Foundation Moves to Multi-Year Charity Support
Tuesday, 14th February 2017 at 3:55 pm
The QBE Foundation, the charitable arm of global insurer QBE, has moved to multi-year support for one of its not-for-profit partners in 2017.
The QBE Foundation announced it’s 2017 charity partners on Monday which included existing relationships with four renewing partners – Brainwave, Camp Quality, The Big Issue and The Kids’ Cancer Project. Two new charities have also been chosen – Assistance Dogs Australia and Foodbank.
The foundation said that for the first time The Kids’ Cancer Project was awarded a three-year partnership, during which time it would continue its support of an anti-cancer drug trial and other initiatives.
QBE Foundation chairperson Sally Kincaid said: “We decided to consider multi-year partnerships for the first time this year. We recognise that certainty of funding is a challenge for the not-for-profit sector, so this allows us to commit to longer-term projects.
“All the partners would help the foundation achieve its objective of helping people in our community overcome disadvantage, strengthen their abilities, and live more independently, successfully and productively.
“Through appointing a select group for an annual partnership, it gives us the structure to build a relationship and really get to know the charities and their goals. It also allows our people to get involved, whether that be through volunteering, attending events, or sharing in the success stories when we work together to achieve great outcomes.”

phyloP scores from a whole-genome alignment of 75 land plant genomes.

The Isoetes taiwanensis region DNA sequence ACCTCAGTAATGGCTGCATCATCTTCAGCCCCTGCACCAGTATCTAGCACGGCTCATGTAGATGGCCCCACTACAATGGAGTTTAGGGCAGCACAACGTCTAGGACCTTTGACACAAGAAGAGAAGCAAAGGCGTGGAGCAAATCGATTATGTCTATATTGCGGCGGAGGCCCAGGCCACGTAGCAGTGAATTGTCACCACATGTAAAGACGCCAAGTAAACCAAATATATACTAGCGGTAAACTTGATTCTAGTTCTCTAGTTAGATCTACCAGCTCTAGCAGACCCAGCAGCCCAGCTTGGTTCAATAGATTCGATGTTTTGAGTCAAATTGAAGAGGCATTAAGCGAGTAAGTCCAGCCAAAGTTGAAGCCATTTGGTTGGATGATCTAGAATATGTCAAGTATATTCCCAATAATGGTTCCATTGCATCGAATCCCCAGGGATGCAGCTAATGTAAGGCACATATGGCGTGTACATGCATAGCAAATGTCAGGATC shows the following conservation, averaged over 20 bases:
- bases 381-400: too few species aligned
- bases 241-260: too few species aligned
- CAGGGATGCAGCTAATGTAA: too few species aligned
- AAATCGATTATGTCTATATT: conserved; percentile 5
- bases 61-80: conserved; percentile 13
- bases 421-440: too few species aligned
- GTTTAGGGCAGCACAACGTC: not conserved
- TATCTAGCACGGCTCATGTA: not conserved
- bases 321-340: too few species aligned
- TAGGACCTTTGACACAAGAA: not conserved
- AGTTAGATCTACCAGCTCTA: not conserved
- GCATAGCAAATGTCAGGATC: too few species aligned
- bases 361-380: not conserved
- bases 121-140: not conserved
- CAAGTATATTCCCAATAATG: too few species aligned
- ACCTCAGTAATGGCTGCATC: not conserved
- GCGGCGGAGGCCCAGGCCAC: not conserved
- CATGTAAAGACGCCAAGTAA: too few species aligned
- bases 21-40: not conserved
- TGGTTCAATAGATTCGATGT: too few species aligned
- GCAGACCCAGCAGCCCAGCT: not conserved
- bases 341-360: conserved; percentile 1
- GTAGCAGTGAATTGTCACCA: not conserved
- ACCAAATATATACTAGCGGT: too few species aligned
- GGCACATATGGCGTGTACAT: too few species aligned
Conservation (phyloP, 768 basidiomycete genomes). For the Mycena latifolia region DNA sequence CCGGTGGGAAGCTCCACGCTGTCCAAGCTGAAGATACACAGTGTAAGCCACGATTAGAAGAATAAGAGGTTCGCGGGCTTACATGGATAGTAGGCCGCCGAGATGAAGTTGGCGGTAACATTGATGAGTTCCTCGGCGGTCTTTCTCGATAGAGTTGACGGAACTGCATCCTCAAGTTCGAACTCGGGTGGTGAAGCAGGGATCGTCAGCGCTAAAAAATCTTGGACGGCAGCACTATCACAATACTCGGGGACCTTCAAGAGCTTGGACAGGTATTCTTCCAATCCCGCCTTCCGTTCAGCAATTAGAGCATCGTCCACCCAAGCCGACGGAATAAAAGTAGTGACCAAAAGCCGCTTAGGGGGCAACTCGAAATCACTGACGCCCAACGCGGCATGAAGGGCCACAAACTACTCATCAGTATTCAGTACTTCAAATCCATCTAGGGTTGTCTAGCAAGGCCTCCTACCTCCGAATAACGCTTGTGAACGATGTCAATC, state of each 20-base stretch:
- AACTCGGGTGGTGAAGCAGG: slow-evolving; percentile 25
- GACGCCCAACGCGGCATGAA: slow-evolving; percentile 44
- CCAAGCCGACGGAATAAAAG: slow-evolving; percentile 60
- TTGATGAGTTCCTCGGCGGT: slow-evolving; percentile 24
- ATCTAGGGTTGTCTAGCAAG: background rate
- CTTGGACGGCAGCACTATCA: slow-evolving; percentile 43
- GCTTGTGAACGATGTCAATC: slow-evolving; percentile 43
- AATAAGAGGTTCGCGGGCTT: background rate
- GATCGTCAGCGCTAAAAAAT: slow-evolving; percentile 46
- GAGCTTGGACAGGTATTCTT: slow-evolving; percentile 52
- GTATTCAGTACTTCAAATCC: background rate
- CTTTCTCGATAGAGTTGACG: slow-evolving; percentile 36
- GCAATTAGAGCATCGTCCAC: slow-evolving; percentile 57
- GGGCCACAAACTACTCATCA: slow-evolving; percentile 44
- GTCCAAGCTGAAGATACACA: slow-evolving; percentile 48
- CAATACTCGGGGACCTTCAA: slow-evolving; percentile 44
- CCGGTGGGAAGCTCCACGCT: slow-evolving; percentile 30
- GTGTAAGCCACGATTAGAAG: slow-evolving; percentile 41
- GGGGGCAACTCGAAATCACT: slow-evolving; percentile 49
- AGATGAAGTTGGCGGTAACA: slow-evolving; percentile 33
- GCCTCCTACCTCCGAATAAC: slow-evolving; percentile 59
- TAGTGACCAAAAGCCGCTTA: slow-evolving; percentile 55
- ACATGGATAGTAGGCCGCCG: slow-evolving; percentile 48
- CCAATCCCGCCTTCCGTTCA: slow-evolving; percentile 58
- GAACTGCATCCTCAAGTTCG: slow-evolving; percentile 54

It comes as growing corporate interest in multi-year partnerships was highlighted in a recent study.
In 2016 research by the Australian Institute of Grants Management (AIGM) saw grant seekers call on funders for greater support through both multi-year grants and grants covering core operational costs.
The survey is said to be Australia’s biggest study of grantseeker behaviour and attitudes, with more than 1,350 people responding to the 2015 survey.
Grantseekers used the 2015 Grants in Australia Survey to express concerns over what they saw as a fall in grants which covered core operational costs, and in multi-year grants.
Nearly 42 per cent felt there were fewer grants available for core operating costs than 12 months ago, compared to just 4.6 per cent who felt there had been an increase.
Meanwhile almost 30 per cent said there had been a fall in multi-year grants on offer over the past 12 months; only 6 per cent thought more were on offer.
“A lack of multi-year funding, combined with a lack of grants towards core operational costs, can stifle groups’ attempts at medium or long-term planning and can force them to take a shorter-term, hand-to-mouth approach,” the 2015 report said.
“If grantmakers are serious about working in partnership with grantseekers and truly taking account of their wisdom, they’ll act to arrest this concerning trend.”
A spokesperson for the QBE Foundation said the first three year partnership would provide a chance for the two organisations to work together on longer projects.
To be considered as a charity partner with the QBE Foundation, organisations must be a registered charity and are required to complete an application form detailing their funding sources and the project for which they are seeking support.
Charities that align with the QBE Foundation’s philosophy and objectives are invited to submit their applications for partnership between June and September each year.